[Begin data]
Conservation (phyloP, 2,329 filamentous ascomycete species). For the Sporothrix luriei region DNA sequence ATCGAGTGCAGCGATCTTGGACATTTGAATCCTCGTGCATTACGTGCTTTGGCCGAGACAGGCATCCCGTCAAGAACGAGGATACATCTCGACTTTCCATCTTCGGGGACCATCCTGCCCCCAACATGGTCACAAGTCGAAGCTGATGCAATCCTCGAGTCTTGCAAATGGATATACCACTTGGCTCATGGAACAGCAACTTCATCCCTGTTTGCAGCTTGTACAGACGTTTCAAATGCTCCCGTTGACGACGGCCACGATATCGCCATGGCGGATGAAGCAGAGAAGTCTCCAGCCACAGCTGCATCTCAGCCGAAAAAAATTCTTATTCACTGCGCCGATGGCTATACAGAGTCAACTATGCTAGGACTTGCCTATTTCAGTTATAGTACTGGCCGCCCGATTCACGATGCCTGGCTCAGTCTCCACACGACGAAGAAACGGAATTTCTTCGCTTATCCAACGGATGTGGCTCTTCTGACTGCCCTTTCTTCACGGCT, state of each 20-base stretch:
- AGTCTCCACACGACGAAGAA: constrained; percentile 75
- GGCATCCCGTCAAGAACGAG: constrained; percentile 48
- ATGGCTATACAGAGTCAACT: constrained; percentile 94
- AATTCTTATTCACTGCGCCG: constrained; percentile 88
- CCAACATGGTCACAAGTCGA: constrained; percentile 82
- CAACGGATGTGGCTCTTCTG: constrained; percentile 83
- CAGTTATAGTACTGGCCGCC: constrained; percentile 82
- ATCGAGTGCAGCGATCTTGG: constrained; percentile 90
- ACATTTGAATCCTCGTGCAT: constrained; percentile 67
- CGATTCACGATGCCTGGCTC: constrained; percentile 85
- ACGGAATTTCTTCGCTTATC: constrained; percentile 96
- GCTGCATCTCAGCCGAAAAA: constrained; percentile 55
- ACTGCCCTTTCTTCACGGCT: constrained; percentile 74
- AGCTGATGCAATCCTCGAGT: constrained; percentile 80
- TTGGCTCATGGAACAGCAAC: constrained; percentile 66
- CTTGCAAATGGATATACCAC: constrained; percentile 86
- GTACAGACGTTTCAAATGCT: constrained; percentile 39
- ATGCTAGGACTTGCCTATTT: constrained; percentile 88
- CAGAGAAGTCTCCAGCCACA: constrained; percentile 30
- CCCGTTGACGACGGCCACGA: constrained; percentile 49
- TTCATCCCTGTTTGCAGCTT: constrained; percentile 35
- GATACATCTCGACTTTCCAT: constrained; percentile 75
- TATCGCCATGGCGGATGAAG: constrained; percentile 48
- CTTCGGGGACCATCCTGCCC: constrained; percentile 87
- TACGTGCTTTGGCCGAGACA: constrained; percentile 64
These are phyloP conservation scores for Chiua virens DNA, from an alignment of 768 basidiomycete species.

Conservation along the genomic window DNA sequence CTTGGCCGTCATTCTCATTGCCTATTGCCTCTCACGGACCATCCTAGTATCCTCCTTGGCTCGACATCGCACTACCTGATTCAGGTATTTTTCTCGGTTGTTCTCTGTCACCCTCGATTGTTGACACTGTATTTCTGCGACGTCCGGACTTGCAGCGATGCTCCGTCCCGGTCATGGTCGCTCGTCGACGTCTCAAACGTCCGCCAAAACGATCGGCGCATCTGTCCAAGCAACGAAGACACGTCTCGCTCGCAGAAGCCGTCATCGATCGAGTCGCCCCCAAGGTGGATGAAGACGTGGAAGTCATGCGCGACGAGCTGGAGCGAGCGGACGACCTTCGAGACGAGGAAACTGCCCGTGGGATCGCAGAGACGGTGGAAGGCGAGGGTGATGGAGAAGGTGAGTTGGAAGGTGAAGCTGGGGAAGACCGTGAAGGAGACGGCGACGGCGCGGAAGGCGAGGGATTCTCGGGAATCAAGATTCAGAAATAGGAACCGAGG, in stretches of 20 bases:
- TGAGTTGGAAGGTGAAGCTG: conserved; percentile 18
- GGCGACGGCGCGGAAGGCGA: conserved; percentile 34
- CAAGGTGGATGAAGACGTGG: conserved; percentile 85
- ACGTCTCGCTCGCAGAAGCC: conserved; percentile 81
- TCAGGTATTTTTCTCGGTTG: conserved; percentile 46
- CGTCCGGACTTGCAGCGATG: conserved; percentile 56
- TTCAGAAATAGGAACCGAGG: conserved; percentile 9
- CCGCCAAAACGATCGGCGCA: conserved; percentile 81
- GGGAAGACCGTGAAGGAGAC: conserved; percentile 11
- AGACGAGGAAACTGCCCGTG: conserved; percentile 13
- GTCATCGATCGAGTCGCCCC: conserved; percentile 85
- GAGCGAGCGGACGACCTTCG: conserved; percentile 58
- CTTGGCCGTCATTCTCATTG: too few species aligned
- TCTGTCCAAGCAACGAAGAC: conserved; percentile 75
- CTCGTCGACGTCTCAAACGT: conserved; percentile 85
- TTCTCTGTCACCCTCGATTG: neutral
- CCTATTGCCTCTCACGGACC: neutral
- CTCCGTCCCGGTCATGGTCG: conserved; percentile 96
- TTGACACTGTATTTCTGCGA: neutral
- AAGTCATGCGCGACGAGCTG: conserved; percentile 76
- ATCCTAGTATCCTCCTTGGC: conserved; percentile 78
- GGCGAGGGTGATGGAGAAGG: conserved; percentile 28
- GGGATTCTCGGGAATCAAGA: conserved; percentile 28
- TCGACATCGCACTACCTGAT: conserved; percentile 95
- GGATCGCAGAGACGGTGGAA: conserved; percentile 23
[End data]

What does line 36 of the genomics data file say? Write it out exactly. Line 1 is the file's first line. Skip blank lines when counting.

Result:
- CCGCCAAAACGATCGGCGCA: conserved; percentile 81